• City of Tacoma QA
  • City of Tacoma OpenData

Policing Accountability & Transparency

TPD’s 12-Point Plan for Improved Accountability and Transparency

 The Tacoma Police Department (TPD) and City of Tacoma leaders are committed to creating a just and transparent model of public safety that reflects and aligns with our community. There are many impactful initiatives City leaders and the Tacoma Police Department have implemented in recent years to improve public safety, to innovate and offer alternative responses to emergencies, and to build community trust in TPD, its officers, and the City overall.


PROGRESS REPORT - February 2024:

5 points - Completed, operational

7 points - In progress 



1. Use of Force—Improved Accountability and Transparency

(Completed, operational) 

  • 1.A. Use of Force Policy: Updated in November 2022, TPD revised its Use of Force Policy which now requires officers to intervene when they observe excessive use of force by another officer, bans chokeholds, requires de-escalation, bans shooting at moving vehicles, requires warning before shots are fired, and more. Additionally, it expands the training required beyond what the attorney general suggested and state law mandates. 
  •  1.B. Deadly Force Review Board: The Deadly Force Review Board, with six voting members that include two citizen representatives, reviews investigations of incidents involving deadly force, and the board determines if the application of deadly force was within department policy. The board may also examine significant training and equipment issues. The board then reports its findings to the Chief of Police, and these reports may include recommendations to further investigate the incident.
  •  1.C. PCFIT Investigations: When Tacoma Police Officers are involved in incidents that include deadly use of force, the incident is referred to the Pierce County Force Investigation Team (PCFIT) for independent investigation. Members of the public can view the investigation records, news releases, and other public documents released by the independent investigation team and by TPD’s internal review team by visiting the City’s Use of Force web page. These documents are added to the web page periodically as the investigation unfolds and the documents are made available  

2. Comprehensive TPD Policy Review

(In progress) 


TPD is currently undergoing a comprehensive review and revision of all Department Policies to ensure TPD’s operations are fair, that they align with industry best practices and guidance, that they are consistent with the latest changes in state and federal laws and court decisions, and that our policies better reflect community expectations of officer conduct and interaction with the public.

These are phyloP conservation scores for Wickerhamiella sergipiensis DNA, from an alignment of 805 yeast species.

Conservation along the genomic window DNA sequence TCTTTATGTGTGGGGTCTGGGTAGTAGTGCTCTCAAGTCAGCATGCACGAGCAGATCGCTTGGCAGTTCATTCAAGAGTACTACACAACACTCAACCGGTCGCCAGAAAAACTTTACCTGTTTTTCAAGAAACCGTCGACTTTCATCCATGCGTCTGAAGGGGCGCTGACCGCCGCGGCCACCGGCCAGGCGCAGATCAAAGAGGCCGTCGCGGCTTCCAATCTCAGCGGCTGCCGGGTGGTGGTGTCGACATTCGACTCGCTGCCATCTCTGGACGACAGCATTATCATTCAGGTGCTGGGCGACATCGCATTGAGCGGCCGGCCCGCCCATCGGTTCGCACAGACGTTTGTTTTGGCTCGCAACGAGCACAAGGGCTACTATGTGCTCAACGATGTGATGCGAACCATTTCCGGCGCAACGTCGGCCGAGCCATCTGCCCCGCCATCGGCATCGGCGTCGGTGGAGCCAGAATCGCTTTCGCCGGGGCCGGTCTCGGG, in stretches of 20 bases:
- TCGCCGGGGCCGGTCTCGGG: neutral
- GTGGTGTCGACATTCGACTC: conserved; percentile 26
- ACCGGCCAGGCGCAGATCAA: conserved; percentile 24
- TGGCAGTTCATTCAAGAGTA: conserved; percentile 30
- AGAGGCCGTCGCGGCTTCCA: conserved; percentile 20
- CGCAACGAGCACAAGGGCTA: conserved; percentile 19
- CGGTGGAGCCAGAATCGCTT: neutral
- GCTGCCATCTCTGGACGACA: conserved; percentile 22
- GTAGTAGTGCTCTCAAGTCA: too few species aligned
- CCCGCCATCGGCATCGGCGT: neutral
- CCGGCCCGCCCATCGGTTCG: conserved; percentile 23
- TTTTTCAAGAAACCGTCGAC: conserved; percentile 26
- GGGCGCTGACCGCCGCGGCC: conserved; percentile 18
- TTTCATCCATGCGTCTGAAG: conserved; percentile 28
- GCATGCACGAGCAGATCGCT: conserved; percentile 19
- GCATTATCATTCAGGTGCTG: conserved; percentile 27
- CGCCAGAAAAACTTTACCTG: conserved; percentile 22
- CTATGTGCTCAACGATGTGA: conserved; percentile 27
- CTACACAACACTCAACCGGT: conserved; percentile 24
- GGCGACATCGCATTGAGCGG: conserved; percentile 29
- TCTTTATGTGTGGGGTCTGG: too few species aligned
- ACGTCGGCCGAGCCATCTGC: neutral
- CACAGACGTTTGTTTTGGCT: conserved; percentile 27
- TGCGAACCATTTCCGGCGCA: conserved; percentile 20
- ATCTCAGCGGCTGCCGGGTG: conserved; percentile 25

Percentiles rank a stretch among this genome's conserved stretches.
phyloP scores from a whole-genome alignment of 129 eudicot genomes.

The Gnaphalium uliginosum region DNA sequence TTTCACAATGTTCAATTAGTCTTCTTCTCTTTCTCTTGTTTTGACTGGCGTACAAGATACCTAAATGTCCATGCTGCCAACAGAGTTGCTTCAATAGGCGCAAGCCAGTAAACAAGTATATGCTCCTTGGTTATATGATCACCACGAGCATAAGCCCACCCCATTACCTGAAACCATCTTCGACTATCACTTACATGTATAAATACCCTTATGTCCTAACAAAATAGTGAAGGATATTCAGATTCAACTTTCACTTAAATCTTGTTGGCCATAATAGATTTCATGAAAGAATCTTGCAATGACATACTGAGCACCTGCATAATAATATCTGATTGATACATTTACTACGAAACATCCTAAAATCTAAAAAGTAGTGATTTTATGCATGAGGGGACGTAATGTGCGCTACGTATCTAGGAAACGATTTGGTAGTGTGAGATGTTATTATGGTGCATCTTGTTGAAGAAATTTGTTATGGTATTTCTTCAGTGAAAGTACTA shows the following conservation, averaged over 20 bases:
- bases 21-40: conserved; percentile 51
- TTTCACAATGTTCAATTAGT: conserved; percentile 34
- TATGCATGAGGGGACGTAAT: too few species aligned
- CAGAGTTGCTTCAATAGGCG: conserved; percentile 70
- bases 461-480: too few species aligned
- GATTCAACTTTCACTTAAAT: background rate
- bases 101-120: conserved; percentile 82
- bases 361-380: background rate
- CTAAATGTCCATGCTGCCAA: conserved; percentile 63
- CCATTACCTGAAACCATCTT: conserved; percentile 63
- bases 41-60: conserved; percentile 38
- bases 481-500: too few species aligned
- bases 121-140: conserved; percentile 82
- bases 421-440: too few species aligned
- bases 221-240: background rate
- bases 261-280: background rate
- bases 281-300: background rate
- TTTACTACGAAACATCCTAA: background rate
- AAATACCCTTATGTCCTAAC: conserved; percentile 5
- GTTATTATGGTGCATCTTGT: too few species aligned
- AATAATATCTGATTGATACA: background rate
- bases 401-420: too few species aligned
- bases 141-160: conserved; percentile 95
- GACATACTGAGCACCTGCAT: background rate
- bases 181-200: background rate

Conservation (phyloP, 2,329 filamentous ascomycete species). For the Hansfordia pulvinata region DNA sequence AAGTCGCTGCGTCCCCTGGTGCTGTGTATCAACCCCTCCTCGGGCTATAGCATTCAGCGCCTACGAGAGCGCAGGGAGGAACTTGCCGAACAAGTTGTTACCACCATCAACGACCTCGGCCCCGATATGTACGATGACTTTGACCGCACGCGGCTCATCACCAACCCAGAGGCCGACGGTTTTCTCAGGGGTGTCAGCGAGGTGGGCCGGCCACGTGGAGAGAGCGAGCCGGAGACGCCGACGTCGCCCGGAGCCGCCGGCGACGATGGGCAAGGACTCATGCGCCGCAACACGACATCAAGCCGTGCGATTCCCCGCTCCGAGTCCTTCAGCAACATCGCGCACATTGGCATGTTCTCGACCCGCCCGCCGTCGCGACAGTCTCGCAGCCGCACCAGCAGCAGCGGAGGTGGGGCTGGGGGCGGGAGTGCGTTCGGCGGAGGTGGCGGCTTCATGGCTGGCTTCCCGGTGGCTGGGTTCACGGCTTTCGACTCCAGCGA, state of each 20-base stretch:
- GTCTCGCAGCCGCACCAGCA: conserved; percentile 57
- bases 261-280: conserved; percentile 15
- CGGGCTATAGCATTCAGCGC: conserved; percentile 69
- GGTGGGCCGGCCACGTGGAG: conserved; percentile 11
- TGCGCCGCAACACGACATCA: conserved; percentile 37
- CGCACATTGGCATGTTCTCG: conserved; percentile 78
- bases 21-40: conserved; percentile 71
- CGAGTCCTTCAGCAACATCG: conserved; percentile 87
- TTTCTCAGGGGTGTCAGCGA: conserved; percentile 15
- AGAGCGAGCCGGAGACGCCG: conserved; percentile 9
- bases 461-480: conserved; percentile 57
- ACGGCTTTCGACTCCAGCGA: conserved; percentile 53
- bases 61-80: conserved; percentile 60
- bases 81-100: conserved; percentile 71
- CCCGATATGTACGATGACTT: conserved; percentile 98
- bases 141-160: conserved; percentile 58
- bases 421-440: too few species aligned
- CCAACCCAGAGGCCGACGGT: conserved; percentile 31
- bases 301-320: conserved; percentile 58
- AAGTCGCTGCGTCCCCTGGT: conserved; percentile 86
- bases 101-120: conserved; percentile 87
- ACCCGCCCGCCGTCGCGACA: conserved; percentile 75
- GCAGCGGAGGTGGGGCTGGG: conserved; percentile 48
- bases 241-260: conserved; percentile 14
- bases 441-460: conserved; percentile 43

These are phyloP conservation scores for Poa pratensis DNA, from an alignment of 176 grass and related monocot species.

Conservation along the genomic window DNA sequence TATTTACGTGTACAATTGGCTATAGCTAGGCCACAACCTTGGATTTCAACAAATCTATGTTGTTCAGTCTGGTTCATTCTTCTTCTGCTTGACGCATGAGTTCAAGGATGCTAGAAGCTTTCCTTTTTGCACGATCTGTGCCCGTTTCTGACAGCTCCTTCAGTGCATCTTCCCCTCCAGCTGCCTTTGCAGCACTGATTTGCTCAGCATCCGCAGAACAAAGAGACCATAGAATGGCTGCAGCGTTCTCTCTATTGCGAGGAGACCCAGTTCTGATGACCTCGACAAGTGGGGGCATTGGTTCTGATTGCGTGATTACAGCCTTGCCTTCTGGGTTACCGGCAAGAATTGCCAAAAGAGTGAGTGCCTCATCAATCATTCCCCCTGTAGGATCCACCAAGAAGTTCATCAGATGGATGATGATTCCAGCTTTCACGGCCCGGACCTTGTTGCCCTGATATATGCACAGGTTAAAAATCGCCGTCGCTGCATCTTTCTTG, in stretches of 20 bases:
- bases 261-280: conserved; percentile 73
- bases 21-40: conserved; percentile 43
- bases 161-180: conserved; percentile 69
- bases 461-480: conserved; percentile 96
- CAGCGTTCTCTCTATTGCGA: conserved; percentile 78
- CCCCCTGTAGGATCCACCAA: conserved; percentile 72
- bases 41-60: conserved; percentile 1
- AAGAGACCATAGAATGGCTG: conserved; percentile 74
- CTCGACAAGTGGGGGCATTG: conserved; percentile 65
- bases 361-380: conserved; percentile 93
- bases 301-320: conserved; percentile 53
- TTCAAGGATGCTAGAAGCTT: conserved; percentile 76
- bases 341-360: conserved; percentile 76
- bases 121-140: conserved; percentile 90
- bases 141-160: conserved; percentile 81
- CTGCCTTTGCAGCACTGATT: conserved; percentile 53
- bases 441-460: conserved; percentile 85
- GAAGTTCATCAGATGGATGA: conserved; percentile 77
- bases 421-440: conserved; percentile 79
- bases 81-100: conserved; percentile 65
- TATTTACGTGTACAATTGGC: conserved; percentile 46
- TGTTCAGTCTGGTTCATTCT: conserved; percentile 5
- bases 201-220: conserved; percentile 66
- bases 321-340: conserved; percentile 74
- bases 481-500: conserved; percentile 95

This work is being done with the help of Lexipola nationwide company that provides a full library of customizable state-specific law enforcement policies.  Additionally, the new policies will incorporate suggestions and recommendations offered as part of an assessment completed by the Community’s Police Advisory Committee 

  • Progress Report - January 2024: 

  • Pending: 25%

  •  Review in progress: 57%

  •  Completed: 18% 


3. 21st Century Policing Solutions Recommendations

(In progress) 


TPD continues to implement the recommendations from 21st Century Policing Solutions on how TPD can lead 21st Century Policing in Anti-Racism. The report, issued in March 2021, includes 69 recommendations spanning all aspects of policing and the department structure, including revising use of force policies and procedures, improving officer accountability, optimizing the department’s organizational structure, improving officer training, support and wellness, and more. 


4. Bias-Free Policing – Data Pilot Program

(In progress)


TPD is currently analyzing the results of a pilot data collection program using the existing Computer Automated Dispatch (CAD) system. Officers who participated in the pilot entered the demographic data they observed about the community members they encountered when responding to calls for service 


While the pilot data is still being analyzed and the effectiveness still being evaluated, the hope is that a program based on this pilot will use community demographic data relating to police encounters that will support bias-free policing. During this evaluation phase, the program has been paused. Once the data is evaluated to ensure it supports bias-free policing, the program will resume.